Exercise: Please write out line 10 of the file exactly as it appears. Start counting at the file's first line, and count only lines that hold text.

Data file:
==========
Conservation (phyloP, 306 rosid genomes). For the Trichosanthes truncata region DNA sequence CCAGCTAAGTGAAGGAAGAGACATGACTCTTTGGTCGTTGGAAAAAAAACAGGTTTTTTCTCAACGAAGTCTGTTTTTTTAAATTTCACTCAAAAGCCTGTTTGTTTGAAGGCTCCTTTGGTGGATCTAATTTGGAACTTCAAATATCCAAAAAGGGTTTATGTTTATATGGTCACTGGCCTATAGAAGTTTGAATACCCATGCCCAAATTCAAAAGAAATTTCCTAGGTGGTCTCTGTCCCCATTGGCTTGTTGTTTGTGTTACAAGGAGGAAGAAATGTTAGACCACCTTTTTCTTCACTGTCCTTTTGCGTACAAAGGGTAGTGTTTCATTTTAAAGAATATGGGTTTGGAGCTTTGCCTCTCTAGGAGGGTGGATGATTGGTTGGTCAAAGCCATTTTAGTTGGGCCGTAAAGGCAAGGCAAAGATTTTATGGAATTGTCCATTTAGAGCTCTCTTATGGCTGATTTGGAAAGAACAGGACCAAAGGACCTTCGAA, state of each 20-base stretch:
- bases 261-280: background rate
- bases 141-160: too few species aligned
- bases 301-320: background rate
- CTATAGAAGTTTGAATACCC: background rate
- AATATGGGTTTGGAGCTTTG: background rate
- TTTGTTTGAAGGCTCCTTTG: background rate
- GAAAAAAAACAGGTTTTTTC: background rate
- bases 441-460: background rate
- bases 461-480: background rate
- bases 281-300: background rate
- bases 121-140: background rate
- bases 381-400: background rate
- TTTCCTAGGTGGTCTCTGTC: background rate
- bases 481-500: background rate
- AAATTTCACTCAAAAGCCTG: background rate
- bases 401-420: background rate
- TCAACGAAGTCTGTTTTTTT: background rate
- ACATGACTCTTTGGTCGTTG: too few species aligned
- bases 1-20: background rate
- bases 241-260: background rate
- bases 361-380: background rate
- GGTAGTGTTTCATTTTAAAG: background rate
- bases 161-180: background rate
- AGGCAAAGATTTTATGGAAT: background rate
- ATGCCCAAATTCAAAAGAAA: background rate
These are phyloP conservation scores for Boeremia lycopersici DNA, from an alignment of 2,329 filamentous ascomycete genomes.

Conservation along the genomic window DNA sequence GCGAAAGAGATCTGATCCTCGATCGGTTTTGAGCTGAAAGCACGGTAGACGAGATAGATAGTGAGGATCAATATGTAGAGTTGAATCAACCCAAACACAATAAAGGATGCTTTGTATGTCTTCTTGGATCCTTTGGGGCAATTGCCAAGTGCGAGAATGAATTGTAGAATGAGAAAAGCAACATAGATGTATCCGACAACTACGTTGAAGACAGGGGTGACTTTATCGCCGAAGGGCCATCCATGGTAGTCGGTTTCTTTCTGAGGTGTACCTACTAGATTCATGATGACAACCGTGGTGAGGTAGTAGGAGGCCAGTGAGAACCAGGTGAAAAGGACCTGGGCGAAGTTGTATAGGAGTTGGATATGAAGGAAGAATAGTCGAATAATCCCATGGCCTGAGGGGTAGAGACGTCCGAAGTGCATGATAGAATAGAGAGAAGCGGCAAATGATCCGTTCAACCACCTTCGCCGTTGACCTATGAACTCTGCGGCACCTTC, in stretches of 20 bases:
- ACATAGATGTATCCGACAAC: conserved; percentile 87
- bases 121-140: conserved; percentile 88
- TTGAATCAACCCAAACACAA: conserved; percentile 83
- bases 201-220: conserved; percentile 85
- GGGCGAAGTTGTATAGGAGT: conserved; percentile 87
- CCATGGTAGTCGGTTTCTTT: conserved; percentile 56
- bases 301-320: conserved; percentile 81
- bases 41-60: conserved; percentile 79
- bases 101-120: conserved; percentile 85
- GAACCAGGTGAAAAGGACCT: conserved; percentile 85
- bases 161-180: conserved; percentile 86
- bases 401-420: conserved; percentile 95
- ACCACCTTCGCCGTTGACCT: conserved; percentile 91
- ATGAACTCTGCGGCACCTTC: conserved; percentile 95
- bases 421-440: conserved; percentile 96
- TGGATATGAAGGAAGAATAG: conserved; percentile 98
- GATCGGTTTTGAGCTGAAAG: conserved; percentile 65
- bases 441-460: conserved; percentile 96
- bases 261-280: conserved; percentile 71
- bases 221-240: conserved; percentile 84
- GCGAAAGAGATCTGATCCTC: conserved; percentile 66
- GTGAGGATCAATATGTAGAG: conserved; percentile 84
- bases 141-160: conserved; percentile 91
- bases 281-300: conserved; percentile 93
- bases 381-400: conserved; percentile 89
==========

- bases 461-480: background rate